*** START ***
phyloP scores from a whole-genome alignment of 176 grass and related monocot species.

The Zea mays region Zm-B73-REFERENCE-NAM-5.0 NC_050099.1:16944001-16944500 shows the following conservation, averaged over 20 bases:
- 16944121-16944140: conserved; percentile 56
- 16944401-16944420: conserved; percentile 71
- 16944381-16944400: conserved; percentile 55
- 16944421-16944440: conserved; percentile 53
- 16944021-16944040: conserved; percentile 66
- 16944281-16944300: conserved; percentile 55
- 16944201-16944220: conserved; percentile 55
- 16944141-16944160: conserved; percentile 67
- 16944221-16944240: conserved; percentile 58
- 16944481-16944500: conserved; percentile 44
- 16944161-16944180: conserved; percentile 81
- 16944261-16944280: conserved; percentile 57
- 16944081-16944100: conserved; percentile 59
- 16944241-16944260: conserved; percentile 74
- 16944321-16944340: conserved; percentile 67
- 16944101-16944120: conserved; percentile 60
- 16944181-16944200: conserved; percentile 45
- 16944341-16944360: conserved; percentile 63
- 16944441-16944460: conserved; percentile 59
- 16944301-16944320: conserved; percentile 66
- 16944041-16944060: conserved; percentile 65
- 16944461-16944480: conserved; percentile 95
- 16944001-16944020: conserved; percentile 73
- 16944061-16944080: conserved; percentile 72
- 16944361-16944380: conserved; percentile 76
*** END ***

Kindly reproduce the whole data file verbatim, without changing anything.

phyloP scores from a whole-genome alignment of 176 grass and related monocot species.

The Zea mays region Zm-B73-REFERENCE-NAM-5.0 NC_050099.1:16944001-16944500 shows the following conservation, averaged over 20 bases:
- 16944121-16944140: conserved; percentile 56
- 16944401-16944420: conserved; percentile 71
- 16944381-16944400: conserved; percentile 55
- 16944421-16944440: conserved; percentile 53
- 16944021-16944040: conserved; percentile 66
- 16944281-16944300: conserved; percentile 55
- 16944201-16944220: conserved; percentile 55
- 16944141-16944160: conserved; percentile 67
- 16944221-16944240: conserved; percentile 58
- 16944481-16944500: conserved; percentile 44
- 16944161-16944180: conserved; percentile 81
- 16944261-16944280: conserved; percentile 57
- 16944081-16944100: conserved; percentile 59
- 16944241-16944260: conserved; percentile 74
- 16944321-16944340: conserved; percentile 67
- 16944101-16944120: conserved; percentile 60
- 16944181-16944200: conserved; percentile 45
- 16944341-16944360: conserved; percentile 63
- 16944441-16944460: conserved; percentile 59
- 16944301-16944320: conserved; percentile 66
- 16944041-16944060: conserved; percentile 65
- 16944461-16944480: conserved; percentile 95
- 16944001-16944020: conserved; percentile 73
- 16944061-16944080: conserved; percentile 72
- 16944361-16944380: conserved; percentile 76